In the case of Louis C.K., widespread public backlash ensued in 2017 after details of C.K.’s habit of coercing or forcing women to watch him masturbate reached the mainstream, although allegations of his predatory behaviour have been floating around comedy circles since the early 2000s. Initially, Netflix deals were lost and movie premieres were cancelled, but after less than a year, C.K. made his surprise return to comedy at New York’s Comedy Cellar, receiving a standing ovation. He has since gone on to joke about school shooting survivors and non-binary people, essentially leaning in to his newfound infamy instead of attempting to learn from the experience, and capitalizing off of an audience that seems to support C.K. not despite his past, but because of it. He will be performing three sold-out shows beginning on September 25. He has become a kind of poster child for anti-PC comedy and has gained a fervent base of largely right-wing fans.

His accusers, on the other hand, have been heavily stunted by their interactions with C.K., and have faced intense backlash for daring to tell the truth. Julia Wolov and Dana Min Goodman, who have been spreading the word about C.K.’s predatory behaviour since their initial interactions with him in 2002, have described how their opportunities in the comedic sphere were limited due to C.K.’s powerful connections in Hollywood.

Comedian Kevin Hart also came under fire for homophobic tweets from several years ago, such as one stating that if he found his son play with a dollhouse he would “break it over his head” and say, “stop that’s gay.” The backlash intensified when it was announced that Hart would be hosting the 91st Oscar Awards. Shortly after, it was announced that Hart would no longer be hosting. However, an important part of this story is that Hart was given the option of apologizing, but instead he opted to simply give up the job. The “liberal mob” did not take away his Oscars gig; he made the choice to step down. In April, just months after the Oscars debacle, Hart’s Netflix special was released, and he continues to enjoy mainstream success.

The complaints against cancel culture often ignore the fact that people constantly get fired from their jobs for a variety of reasons. Members of the working class may be punished for things entirely outside of their control, such as a car breaking down. In some US states, an individual can still be fired on the basis of sexual orientation. People face consequences for matters unrelated to their own behaviour all the time. All things considered, those targeted by cancel culture are getting off pretty easy compared to the rest of society. They face public outrage as a result of their own actions, endure minor, short-term setbacks, take a short hiatus, and move on with their careers. Those excluded by the dominant culture such as women, queer people, and certain racial minorities do not experience this level of forgiveness. In 2009, for example, Jenny Slate was fired from SNL for swearing on television. While she has still managed to distinguish herself as a successful comedian, due in part to her viral series Marcel the Shell with Shoes On, the point stands that she suffered the same consequences as Gillis despite her transgressions being relatively trivial in comparison.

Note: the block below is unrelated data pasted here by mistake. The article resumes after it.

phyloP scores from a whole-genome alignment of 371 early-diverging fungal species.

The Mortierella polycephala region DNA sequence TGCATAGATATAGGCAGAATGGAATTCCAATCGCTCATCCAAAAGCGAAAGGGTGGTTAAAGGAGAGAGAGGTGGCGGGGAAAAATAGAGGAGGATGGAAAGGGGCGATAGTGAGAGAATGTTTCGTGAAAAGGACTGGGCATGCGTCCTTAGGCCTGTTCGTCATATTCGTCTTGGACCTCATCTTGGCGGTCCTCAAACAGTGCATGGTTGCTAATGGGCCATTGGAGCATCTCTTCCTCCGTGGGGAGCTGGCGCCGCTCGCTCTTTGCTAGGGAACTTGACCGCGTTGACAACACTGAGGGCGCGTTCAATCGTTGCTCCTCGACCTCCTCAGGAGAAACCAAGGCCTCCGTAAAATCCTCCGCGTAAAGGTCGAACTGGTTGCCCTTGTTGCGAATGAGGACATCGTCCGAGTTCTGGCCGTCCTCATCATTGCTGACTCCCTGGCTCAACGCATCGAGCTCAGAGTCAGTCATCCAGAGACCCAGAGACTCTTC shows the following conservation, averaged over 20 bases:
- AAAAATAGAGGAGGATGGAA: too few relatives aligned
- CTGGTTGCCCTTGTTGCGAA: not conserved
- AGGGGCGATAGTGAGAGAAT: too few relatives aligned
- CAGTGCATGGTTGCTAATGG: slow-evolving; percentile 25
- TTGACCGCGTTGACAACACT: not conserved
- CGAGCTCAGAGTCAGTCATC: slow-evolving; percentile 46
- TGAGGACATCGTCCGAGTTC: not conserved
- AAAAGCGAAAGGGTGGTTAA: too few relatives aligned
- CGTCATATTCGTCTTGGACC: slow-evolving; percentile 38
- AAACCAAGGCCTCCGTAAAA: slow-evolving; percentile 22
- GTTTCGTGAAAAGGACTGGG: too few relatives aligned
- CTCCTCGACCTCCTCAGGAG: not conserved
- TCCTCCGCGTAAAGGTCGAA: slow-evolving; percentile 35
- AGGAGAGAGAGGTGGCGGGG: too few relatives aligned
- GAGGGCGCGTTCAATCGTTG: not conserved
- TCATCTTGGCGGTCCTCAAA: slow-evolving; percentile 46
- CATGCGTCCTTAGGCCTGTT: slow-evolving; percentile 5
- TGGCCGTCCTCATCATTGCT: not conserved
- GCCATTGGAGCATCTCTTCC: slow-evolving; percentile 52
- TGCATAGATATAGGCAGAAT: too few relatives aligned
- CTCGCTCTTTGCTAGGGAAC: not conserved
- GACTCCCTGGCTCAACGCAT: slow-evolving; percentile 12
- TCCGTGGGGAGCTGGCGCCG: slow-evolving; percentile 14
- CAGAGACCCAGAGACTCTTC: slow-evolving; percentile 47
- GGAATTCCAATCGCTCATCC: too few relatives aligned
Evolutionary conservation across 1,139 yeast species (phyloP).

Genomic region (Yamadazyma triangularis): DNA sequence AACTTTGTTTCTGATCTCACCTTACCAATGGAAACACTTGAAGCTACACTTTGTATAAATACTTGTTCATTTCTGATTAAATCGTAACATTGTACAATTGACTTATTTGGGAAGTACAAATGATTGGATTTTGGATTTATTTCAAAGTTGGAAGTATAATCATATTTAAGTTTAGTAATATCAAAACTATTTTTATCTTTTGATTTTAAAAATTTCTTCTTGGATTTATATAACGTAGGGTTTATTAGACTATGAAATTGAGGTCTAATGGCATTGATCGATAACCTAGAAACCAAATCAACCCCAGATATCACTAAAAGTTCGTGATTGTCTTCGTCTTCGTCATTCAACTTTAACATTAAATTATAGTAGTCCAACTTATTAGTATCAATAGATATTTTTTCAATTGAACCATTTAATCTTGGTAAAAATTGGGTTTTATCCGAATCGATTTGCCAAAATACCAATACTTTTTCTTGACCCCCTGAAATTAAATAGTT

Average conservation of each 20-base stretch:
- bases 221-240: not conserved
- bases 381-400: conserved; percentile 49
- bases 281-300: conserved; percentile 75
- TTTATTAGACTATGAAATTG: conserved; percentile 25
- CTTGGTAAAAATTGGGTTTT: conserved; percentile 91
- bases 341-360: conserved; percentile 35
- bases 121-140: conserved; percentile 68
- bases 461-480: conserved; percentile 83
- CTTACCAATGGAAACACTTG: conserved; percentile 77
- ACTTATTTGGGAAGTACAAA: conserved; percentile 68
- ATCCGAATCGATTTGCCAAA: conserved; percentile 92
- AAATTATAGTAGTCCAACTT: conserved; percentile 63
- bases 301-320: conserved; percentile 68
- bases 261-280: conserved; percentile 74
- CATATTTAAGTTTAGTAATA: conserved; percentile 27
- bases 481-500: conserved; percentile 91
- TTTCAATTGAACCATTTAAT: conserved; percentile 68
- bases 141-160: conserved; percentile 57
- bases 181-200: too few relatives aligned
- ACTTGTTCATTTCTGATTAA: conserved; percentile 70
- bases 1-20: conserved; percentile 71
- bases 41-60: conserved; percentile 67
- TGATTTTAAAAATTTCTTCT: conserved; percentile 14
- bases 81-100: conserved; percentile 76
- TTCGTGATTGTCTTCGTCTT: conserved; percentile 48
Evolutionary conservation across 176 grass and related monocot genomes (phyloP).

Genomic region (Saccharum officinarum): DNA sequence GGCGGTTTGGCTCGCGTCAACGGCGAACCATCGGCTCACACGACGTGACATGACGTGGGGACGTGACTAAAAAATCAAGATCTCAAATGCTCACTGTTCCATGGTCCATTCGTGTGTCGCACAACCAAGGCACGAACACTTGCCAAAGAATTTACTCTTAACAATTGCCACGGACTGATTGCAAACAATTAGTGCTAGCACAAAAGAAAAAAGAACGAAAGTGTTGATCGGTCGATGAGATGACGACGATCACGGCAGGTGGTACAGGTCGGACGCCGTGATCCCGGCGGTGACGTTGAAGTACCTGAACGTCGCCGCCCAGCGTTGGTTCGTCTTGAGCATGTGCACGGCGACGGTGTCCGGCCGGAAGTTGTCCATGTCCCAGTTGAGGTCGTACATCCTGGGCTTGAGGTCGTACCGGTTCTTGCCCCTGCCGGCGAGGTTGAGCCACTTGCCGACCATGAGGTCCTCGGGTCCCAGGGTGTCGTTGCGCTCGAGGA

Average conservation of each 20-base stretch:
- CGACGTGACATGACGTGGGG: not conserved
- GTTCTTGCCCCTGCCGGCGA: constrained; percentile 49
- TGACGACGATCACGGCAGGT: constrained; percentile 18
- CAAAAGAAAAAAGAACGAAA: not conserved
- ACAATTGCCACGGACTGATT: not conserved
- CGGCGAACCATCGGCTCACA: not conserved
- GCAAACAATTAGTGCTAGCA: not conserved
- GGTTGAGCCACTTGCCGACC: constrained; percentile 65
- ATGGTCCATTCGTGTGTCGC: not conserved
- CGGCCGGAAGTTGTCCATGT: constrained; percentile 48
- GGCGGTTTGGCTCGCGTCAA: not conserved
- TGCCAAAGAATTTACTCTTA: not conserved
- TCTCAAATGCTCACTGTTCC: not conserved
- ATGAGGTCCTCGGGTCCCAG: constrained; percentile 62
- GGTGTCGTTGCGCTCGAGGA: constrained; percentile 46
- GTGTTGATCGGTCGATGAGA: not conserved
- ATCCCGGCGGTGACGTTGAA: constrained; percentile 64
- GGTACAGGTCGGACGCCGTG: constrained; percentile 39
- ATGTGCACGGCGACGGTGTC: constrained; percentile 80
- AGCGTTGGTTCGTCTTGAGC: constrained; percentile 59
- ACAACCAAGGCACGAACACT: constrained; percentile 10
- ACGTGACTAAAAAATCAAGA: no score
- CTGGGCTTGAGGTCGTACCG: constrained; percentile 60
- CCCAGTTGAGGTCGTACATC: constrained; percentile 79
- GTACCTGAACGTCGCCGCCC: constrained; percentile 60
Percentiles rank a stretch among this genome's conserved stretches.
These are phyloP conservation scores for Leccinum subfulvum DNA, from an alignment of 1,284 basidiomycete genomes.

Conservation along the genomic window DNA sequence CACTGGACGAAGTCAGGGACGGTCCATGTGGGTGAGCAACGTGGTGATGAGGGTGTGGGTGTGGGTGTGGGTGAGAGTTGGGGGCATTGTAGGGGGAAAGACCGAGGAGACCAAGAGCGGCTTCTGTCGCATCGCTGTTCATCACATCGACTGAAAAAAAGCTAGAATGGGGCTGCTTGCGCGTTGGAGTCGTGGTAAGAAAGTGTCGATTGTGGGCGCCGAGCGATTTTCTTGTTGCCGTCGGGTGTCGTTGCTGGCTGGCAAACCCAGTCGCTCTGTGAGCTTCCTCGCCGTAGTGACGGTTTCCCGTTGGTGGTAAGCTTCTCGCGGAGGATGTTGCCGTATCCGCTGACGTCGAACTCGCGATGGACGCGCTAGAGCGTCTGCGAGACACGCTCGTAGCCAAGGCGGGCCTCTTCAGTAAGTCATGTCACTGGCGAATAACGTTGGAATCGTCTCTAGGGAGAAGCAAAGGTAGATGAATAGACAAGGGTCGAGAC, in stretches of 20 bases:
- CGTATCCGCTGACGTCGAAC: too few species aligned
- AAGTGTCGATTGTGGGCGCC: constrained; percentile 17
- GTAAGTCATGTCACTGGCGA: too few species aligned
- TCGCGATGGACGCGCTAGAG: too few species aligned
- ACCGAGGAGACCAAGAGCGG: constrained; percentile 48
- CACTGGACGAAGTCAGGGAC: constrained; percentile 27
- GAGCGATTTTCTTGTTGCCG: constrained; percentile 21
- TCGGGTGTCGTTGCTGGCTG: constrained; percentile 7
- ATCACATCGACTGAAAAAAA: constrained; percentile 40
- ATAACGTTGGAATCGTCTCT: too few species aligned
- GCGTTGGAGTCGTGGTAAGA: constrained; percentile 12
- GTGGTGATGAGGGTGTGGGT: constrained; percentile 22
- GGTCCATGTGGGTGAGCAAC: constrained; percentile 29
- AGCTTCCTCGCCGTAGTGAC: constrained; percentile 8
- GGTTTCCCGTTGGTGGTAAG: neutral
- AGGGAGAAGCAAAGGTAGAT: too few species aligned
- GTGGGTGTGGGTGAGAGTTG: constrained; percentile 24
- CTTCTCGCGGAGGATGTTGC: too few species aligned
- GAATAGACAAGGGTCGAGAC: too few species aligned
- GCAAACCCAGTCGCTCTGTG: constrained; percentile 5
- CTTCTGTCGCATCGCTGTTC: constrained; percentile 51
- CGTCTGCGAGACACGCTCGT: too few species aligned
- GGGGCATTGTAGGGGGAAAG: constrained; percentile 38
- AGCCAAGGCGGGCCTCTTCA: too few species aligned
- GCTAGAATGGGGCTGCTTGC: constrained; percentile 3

All this is not to say that there is no value in bringing up past wrongs. Just because “cancelling” someone is not a permanently damaging act, it is still important to bring attention to these issues. For one, while problematic comedians are still able to find new audiences and venues, at the very least, they can be better avoided by those who don’t want to be subject to that behaviour. Bowen Yang should not have to work with someone who openly mocks his identity both as an Asian-American and a gay man. Additionally, Gillis claimed that “white chicks are literally the bottom,” in his ranking of who is and isn’t funny; it is impossible to imagine that Gillis would have respected Fineman as a co-worker. If anything, cancel culture is simply operating as a kind of human resources department, performing a vetting process which should have been undertaken by the hiring institution.

Additionally, it can bring attention to the ongoing prevalence of prejudiced actions and sentiments which are sometimes regarded as obsolete. Modern bigotry may be less visible, but it is certainly present. Shane Gillis was publicly making bigoted statements regarding Asians, women, Muslims, and gay people in 2018, and that says a lot about the work that still needs to be done. It re-affirms the need for anti-racist and queer activism, feminism, and other minority movements.

Ultimately, PC culture does not lead to a society devoid of comedy, but to a society with better comedy. Within the mainstream, there are a plethora of comedians who work to provide original material that doesn’t rely on boring tropes. Recently Hannah Gadsby’s Netflix special Nanette, which focuses on her identity as a queer woman received national recognition. Ali Wong continues to break boundaries as an Asian woman in comedy. Some personal favourites of mine include the brilliant Joel Kim Booster and comedy duo Abbi Jacobson and Ilana Glazer. Within Montreal comedy, there are shows dedicated to providing a platform for marginalized groups, such as Colour Outside the Lines, a show focused on comedians of colour, and Lady Fest, which is an “annual celebration of Montreal’s dynamic femme and non-binary comedians and performers.” Even if you choose to go to a show which doesn’t necessarily cater towards a marginalized minority, you will likely find comedians who aren’t members of the dominant group. Support them!

This article originally appeared in print on September 30, 2019.